They certainly don’t have any geniuses when it comes to doing real journalism; can you think of a Gawker story which you’ve remembered and re-quoted, excerpted or referred to for reference which was really unique and original content not warmed over and served up with a gloss of snark?

    They also expend a considerable amount of time nagging and whining about Ariana Huffington’s business model at HuffPo — yet they are apparently doing the same kind of work, relying on other bloggers’ original content aggregated under their own brand. At least HuffPo does have some original content not found anywhere else, even if it has a heavy-weighting towards celebrity.

    The only saving grace for Gawker is its cohabitation with Gizmodo and Lifehacker; typically only visit those two sites on a regular basis, because they are the only ones which might have unique content on a consistent basis.

      • Rayne says:

        Yeah, they spend a lot of energy on whining about HuffPo’s compensation strategy for bloggers, but then they obviously don’t invest enough in tech people.

        In spite of having five out of the top ten most popular sites according to Sitemeter — and one of them being a technology site.

        That’s the last thing a tech site should be is piss-poor at technology.

        • masaccio says:

          If you want to see serious slow, try finding out about the Ford Taurus on their site, or the Mini Cooper or the Chevy Malibu. I’ll never go back.

  4. dakine01 says:

    But but but, I thought bloggers were all supposed to be sitting in their parents basements, eating Cheetos and making stuff up. /s

  5. NCDem says:

    One aspect of this media “borrowing” of others stories that I find most distasteful relates to the effort on behalf of the online papers to build up the story with their own sensationized titles.

    I have been following the story line of Daniel Boyd from NC near Raleigh where I am located. One, I have been amazed thus far at the lack of clarity in the charges against him. All they have given me thus far is the phrase “violent jihad”.

    There was a story today about Daniel written by Mandy Locke, Josh Shaffer, and Yonat Shimron. In four different papers, the lead titles have been:

    The Many Sides of Daniel Boyd- Charlotte Observer
    The Jihadist Nest Door?- The State in Colombia, SC
    Friends Confused after Neighbor’s Terrorism Charges- Sun News, Myrtle Beach
    Contrasts Veil Terrorist Suspect- News & Observer-Raleigh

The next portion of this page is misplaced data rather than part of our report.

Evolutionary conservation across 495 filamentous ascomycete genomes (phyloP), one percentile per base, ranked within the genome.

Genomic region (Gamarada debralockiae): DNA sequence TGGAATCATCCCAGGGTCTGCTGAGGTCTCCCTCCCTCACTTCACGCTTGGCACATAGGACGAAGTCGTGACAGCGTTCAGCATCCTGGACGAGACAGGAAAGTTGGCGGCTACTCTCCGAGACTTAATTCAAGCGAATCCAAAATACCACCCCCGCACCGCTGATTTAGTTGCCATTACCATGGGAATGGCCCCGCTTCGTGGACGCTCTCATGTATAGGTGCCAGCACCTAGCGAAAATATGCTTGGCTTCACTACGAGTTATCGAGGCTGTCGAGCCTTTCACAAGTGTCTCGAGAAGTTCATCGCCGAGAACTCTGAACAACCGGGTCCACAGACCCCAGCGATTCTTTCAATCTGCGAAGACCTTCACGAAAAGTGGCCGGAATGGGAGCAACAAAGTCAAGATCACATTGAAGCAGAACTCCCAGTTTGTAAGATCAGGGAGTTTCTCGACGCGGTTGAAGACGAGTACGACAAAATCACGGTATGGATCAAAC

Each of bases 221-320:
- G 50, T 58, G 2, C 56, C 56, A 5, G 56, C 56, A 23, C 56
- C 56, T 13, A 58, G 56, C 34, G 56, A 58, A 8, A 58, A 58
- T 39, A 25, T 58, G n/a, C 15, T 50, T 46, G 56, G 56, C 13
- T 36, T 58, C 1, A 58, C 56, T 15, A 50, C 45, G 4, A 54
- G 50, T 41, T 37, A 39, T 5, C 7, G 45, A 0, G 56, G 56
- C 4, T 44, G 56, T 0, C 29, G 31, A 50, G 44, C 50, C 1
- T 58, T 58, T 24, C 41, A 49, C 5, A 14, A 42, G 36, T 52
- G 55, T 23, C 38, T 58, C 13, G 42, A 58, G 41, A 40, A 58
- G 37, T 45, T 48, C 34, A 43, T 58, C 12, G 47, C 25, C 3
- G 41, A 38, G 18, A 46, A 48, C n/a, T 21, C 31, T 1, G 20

Look at the headlines and get very different viewpoints.

  6. Peterr says:

    this bad etiquette thing is a two-way street, and newspapers have their own share of bad etiquette.

    A sign of the WaPo’s problems in this area is what appears to be their own internal “style sheet” that says virtually every link should go only to the WaPo’s search engine, and not to the item being mentioned in the story.

    Even when they want to refer you to another story at the WaPo, they don’t bother to look up the story itself and link to it, but send you to the search engine.

    The few exceptions are folks like Howie Kurtz and (formerly) Dan Froomkin — both of whom understand how the internet works. It’s only a WAG, but I’d bet that Froomkin probably railed once or twice about this with The Powers That Be, futilely trying to get them to understand that the internet is not simply printing with electrons instead of ink.

    • Rayne says:

      WaPo doesn’t seem to grok that their linking to their own search engine is an obvious prop of traffic; are they really quite as well trafficked as the numbers report if a sizable number of hits are merely self-referential?

      They also don’t appear to grok link-love in this new attention economy; being generous is important to cultivating unpaid promotion via other sites.

      Examples of traditional brick-and-mortar newspaper mindset trying and failing to migrate to the internet-mediated world. They think that sending you to read content outside of their “paper” means you won’t come back, that you’ll actually take your quarters and pop them into another paper’s vending machine on the internet. Really ignorant, old school attitude and behavior.